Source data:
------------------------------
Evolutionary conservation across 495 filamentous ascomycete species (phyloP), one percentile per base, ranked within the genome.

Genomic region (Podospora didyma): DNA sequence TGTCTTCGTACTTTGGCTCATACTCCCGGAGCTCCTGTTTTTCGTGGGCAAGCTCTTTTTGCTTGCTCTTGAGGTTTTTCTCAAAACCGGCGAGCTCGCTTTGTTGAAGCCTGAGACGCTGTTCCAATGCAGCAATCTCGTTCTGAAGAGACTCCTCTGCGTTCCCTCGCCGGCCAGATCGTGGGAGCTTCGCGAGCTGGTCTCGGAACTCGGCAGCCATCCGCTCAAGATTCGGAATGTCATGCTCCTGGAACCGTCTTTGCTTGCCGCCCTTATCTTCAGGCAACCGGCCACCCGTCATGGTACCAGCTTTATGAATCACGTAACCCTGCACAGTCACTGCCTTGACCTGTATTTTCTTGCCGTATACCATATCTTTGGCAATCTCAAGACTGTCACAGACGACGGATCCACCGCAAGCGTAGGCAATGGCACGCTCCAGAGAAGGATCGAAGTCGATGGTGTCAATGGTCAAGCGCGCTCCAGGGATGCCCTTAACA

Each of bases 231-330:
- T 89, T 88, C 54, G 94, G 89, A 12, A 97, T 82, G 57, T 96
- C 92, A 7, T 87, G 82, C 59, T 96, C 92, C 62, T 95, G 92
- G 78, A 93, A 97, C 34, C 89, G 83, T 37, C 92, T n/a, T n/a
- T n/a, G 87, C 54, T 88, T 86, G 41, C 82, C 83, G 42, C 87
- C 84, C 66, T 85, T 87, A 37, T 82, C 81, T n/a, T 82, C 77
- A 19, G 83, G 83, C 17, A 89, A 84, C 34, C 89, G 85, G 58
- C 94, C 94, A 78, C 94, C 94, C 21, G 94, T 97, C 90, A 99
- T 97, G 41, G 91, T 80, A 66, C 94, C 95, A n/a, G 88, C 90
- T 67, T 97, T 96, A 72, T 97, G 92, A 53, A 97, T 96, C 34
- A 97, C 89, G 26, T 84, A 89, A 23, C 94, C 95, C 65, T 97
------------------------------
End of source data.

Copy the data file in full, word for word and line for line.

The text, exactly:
Evolutionary conservation across 495 filamentous ascomycete species (phyloP), one percentile per base, ranked within the genome.

Genomic region (Podospora didyma): DNA sequence TGTCTTCGTACTTTGGCTCATACTCCCGGAGCTCCTGTTTTTCGTGGGCAAGCTCTTTTTGCTTGCTCTTGAGGTTTTTCTCAAAACCGGCGAGCTCGCTTTGTTGAAGCCTGAGACGCTGTTCCAATGCAGCAATCTCGTTCTGAAGAGACTCCTCTGCGTTCCCTCGCCGGCCAGATCGTGGGAGCTTCGCGAGCTGGTCTCGGAACTCGGCAGCCATCCGCTCAAGATTCGGAATGTCATGCTCCTGGAACCGTCTTTGCTTGCCGCCCTTATCTTCAGGCAACCGGCCACCCGTCATGGTACCAGCTTTATGAATCACGTAACCCTGCACAGTCACTGCCTTGACCTGTATTTTCTTGCCGTATACCATATCTTTGGCAATCTCAAGACTGTCACAGACGACGGATCCACCGCAAGCGTAGGCAATGGCACGCTCCAGAGAAGGATCGAAGTCGATGGTGTCAATGGTCAAGCGCGCTCCAGGGATGCCCTTAACA

Each of bases 231-330:
- T 89, T 88, C 54, G 94, G 89, A 12, A 97, T 82, G 57, T 96
- C 92, A 7, T 87, G 82, C 59, T 96, C 92, C 62, T 95, G 92
- G 78, A 93, A 97, C 34, C 89, G 83, T 37, C 92, T n/a, T n/a
- T n/a, G 87, C 54, T 88, T 86, G 41, C 82, C 83, G 42, C 87
- C 84, C 66, T 85, T 87, A 37, T 82, C 81, T n/a, T 82, C 77
- A 19, G 83, G 83, C 17, A 89, A 84, C 34, C 89, G 85, G 58
- C 94, C 94, A 78, C 94, C 94, C 21, G 94, T 97, C 90, A 99
- T 97, G 41, G 91, T 80, A 66, C 94, C 95, A n/a, G 88, C 90
- T 67, T 97, T 96, A 72, T 97, G 92, A 53, A 97, T 96, C 34
- A 97, C 89, G 26, T 84, A 89, A 23, C 94, C 95, C 65, T 97